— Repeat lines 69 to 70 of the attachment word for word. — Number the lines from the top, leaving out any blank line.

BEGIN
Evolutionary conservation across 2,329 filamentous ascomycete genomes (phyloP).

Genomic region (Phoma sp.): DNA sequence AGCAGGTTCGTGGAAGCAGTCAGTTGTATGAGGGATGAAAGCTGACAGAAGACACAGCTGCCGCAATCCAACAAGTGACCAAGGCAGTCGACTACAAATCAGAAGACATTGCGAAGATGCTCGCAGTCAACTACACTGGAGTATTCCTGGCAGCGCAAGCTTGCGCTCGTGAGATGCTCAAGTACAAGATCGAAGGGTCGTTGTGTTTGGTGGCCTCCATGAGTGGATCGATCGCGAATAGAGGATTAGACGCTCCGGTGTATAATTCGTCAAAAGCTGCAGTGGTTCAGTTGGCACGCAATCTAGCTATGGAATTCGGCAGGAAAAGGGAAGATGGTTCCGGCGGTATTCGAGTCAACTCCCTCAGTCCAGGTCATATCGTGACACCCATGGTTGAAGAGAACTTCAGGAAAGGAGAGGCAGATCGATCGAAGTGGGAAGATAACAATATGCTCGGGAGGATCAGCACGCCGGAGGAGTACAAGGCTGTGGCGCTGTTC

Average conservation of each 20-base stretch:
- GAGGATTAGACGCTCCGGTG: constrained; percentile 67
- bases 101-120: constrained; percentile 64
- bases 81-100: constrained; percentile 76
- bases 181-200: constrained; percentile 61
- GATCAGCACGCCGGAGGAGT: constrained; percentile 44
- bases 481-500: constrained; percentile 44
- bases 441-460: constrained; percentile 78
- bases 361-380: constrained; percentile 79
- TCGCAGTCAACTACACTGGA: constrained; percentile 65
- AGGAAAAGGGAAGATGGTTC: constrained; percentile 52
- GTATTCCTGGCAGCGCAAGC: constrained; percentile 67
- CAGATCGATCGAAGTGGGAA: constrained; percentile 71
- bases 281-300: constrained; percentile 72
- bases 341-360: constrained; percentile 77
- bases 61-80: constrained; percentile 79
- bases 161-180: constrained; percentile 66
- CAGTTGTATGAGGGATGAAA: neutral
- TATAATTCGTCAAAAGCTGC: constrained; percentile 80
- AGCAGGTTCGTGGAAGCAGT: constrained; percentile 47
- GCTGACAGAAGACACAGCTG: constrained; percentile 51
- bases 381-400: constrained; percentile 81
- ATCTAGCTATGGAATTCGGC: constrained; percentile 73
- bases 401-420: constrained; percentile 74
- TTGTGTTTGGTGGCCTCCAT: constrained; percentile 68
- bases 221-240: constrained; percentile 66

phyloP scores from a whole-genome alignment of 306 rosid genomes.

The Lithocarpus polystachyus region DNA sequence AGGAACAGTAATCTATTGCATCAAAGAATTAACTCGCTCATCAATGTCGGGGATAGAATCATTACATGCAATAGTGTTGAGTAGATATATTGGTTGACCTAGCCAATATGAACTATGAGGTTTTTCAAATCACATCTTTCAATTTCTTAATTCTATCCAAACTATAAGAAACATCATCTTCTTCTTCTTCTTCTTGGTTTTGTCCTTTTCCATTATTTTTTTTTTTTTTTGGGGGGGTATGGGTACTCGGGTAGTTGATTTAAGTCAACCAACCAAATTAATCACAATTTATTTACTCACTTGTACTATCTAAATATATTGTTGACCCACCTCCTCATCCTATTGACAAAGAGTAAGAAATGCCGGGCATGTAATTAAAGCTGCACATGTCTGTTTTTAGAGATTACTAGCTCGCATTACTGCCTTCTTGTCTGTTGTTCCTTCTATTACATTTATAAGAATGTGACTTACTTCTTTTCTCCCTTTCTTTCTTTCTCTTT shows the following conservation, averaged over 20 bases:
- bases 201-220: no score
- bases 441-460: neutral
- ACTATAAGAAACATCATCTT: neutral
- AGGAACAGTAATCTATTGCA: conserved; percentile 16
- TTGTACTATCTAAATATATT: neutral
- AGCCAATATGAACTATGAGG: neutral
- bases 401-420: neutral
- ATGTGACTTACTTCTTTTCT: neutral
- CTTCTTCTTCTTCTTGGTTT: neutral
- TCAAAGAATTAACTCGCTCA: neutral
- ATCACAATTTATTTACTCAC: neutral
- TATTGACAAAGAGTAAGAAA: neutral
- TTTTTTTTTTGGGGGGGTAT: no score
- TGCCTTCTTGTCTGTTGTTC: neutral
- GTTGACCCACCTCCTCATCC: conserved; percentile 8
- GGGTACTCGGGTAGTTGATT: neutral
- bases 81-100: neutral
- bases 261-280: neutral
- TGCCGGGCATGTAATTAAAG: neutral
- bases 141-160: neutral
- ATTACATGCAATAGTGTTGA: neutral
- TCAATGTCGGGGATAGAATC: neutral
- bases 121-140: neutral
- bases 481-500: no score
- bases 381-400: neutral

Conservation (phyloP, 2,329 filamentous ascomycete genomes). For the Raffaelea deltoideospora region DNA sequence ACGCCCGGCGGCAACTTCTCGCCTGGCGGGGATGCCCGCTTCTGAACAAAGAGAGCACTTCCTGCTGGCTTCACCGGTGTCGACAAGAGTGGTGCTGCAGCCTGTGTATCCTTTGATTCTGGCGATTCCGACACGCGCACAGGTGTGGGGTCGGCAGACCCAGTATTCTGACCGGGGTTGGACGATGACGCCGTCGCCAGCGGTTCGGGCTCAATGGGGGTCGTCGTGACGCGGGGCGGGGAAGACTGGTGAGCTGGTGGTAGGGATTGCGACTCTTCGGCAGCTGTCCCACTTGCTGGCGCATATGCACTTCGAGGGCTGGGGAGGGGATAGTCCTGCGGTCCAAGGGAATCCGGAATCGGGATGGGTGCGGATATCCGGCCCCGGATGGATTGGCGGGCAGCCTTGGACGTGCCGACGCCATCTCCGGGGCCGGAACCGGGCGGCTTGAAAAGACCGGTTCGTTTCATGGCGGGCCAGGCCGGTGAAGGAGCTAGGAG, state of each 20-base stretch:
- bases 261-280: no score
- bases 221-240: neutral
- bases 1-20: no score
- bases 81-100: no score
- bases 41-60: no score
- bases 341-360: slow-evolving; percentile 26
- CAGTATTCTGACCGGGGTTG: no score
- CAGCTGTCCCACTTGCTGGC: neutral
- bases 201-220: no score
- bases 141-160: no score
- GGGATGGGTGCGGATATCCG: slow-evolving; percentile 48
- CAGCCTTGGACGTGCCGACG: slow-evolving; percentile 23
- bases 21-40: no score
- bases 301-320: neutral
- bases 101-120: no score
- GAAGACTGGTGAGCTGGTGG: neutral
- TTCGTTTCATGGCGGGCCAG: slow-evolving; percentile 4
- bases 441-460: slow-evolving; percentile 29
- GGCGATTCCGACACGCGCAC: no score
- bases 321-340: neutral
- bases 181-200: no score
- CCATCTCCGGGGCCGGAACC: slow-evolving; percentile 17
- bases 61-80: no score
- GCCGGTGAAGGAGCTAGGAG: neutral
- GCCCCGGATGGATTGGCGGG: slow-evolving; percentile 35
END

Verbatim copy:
- bases 21-40: no score
- bases 301-320: neutral